Hon. John Bigelow, President of the Board of Trustees, recently presented two photographs of a statuette of Benjamin Franklin owned by Mme. Guérin de Vaux, of Paris, hitherto undescribed; together with two other photographs of two somewhat similar statuettes of Voltaire. The Franklin statuette and one of the two of Voltaire Mr. Bigelow believes to be the work of Nini the Italian sculptor, his reasons for such conviction being set forth in the letter printed below.


21 GRAMERCY PARK, N. Y. DR. J. S. BILLINGS, Director of the New York Public Library. DEAR SIR:

With this note I send you two photographs of a statuette of Franklin which was commended to my attention in a letter of which the following is a copy, that I received in the Spring of 1904 from Madame Guérin de Vaux, its possessor.


“ Paris THE 10TH March. “ DEAR MR. BIGELOW

I am most happy that the photo I could send you was found interesting, and I shall be very satisfied to see reproduced in print an object which is for me a family heirloom.

“My father Mr. Fournier des Orvres was indeed the great grandson of Fournier le Jeune, who was a great printer and possessed much knowledge, born in 1712 died in 1768. My father was the last to bear his name; my sister Mme. de Thore and I are his direct descendants.

“ Fournier le Jeune was very intimate with Franklin. At the "time of my birth, there still existed letters which they had ex"changed and particularly the one which had accompanied the

sending of the statue. Unhappily they have been lost since, and

I am sorry to be unable to send you any written proof of their “ relations.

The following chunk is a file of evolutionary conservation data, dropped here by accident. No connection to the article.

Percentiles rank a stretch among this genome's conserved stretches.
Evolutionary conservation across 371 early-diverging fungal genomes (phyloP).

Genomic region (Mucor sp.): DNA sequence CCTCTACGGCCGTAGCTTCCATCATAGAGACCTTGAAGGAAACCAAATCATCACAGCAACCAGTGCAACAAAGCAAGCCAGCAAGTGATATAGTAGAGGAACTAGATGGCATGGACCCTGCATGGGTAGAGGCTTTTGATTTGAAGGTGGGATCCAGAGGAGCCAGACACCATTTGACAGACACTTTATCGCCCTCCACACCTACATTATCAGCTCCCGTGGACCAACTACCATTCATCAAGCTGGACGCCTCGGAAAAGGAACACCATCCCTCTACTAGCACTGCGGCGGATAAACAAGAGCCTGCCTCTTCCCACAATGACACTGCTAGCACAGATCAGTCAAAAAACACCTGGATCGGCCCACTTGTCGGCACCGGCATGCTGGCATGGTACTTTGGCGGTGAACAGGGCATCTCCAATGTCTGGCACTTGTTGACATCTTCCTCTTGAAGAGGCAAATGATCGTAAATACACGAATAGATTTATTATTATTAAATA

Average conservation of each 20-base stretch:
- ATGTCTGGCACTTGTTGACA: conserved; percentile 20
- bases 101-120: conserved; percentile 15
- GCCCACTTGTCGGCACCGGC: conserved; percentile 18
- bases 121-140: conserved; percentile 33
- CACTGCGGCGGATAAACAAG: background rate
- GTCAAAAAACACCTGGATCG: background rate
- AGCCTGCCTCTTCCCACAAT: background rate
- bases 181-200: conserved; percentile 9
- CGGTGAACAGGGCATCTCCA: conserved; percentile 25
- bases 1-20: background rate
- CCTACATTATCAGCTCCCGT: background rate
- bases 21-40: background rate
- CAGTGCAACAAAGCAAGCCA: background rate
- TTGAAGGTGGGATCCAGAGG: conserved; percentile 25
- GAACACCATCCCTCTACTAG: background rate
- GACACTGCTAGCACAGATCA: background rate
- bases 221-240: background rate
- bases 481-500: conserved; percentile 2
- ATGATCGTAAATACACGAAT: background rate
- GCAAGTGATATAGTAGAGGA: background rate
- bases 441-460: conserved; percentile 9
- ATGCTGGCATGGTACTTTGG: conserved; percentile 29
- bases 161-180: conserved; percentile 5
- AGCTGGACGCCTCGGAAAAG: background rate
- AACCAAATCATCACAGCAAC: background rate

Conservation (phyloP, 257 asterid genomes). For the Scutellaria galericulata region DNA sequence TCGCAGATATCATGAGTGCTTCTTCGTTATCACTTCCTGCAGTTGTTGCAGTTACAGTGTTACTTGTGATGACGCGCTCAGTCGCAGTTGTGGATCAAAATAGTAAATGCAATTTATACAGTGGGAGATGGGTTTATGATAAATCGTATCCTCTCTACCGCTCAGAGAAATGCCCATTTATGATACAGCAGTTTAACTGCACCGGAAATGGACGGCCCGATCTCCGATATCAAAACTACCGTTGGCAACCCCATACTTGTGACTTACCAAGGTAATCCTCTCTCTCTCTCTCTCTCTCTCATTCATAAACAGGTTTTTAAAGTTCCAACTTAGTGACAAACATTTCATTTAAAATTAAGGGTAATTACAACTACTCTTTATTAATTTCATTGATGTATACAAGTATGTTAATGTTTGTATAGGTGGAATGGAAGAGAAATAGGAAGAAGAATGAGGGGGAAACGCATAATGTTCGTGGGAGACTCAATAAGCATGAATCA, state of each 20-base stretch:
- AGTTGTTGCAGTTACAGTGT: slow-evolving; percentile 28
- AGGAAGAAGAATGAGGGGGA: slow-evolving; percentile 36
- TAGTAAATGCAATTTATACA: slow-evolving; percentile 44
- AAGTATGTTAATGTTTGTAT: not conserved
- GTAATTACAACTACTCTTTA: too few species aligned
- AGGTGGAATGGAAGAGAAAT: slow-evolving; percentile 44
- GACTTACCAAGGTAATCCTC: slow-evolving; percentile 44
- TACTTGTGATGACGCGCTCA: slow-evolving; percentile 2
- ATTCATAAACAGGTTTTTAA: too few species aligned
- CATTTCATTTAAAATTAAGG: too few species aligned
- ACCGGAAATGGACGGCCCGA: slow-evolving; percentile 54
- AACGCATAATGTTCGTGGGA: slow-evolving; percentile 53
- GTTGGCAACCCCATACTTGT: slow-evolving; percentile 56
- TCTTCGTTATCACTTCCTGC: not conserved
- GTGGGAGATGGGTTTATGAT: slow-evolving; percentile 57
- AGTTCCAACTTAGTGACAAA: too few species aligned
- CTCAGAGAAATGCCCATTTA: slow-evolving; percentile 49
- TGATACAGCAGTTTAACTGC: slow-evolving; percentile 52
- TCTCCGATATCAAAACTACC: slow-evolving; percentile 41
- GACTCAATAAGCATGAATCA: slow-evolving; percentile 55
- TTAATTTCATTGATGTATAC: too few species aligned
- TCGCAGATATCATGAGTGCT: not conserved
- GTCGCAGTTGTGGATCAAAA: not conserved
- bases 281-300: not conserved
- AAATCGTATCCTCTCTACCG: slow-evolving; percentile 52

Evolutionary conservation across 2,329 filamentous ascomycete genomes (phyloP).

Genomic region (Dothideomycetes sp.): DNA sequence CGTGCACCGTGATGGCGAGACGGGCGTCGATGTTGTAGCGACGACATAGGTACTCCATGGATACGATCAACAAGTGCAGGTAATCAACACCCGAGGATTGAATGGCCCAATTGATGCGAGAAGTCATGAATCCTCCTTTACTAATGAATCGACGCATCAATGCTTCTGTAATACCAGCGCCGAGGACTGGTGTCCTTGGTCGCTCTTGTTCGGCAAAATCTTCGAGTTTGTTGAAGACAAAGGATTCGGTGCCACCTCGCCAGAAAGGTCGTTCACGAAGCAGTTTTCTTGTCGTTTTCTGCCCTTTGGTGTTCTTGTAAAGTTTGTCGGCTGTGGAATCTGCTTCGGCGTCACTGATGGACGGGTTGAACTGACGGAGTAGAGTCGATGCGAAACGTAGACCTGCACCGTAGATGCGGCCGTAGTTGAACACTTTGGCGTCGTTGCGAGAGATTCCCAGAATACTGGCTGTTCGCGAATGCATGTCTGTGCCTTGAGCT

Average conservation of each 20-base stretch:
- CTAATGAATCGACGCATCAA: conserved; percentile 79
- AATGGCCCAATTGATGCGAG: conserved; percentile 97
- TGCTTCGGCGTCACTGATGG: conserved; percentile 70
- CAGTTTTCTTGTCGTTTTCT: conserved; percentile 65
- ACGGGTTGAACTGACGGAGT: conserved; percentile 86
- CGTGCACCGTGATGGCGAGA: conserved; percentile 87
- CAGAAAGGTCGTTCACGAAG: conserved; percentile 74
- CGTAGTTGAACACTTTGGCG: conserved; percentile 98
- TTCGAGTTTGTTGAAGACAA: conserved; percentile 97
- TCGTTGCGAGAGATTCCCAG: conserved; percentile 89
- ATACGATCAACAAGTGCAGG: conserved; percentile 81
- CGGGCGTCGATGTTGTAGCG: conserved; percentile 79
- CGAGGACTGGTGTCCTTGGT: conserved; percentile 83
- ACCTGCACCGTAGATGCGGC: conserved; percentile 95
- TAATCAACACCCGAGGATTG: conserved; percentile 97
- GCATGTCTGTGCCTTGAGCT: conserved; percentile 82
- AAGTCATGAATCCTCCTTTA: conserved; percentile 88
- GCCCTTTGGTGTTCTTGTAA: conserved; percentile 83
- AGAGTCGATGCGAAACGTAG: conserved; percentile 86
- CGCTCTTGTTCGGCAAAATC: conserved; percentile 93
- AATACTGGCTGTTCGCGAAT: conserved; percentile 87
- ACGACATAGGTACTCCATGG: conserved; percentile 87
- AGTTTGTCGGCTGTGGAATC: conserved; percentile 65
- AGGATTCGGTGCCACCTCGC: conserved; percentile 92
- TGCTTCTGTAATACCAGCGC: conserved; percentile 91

“ The name of the author is unknown. “Other reproductions of the statue possibly exist as I know for certain that some statues of the same kind have been sometimes “made—several in number. I know indeed two statuettes of Vol“taire of the same type, and which are alike each other. (Mr. "d'Allemagne's collection and Musée Carnavalet in Paris.) These “ statues are made of a white paste, gesso or other composition; “they have been moulded and painted. The hair of the one we pos

sess is certainly real hair of the great Franklin, which has been

stuck; the letter I named before mentioned it. The connaissor "Mr. d'Allemagne declares them of German workmanship.

Regretting to be incapable to give you no more clue concerning the object you pursue, I remain

“Yours sincerely,


These pictures have never been in commerce, and the only one of them which has ever been published—that giving the side view of Franklin-appeared for the first time, and only, in the Fifth Edition of my Life of Franklin, published in April last. You will agree with me, I think, in regarding these photographs, taken from the only plate ever made of the original, as not only a striking likeness of one of our most distinguished men, but also a work of art of no ordinary merit.

While in Paris last summer I took occasion to visit the two statuettes of Voltaire referred to by Mme. de Vaux as possibly being the work of the same sculptor. Of these I send you also photographs, by which I think you will readily agree with me that while the one in the Musée Carnavalet is unquestionably by the same artist as the Franklin, and was wrought in the same atelier with precisely the same accessories, the other was wrought in a different atelier, with entirely different accessories, and by a very inferior artist. M. Henri d'Allemagne, its proprietor, told me that he bought it in Germany—I think in Hamburg—and deemed it to be probably the work of a German and also the work of the same artist that wrought the Voltaire in the Musée Carnavalet. Neither Mme. de Vaux nor the Directors of the Musée Carnavalet nor M. d'Allemagne had any information nor offered any conjectures as to the author of either of these works. This was largely due, I presume, to the fact that neither of them knew much if anything more about Franklin than his name,

I was not long in reaching the conclusion that Madame de Vaux's statuette of Franklin and the Carnavalet statuette of Voltaire were the work of Nini, an Italian, whose medallions, as you doubtless are well aware, are among the most famous of his period; and that none among them are more valued by connoisseurs and collectors than his medallions of Franklin. I will briefly state the grounds of my faith.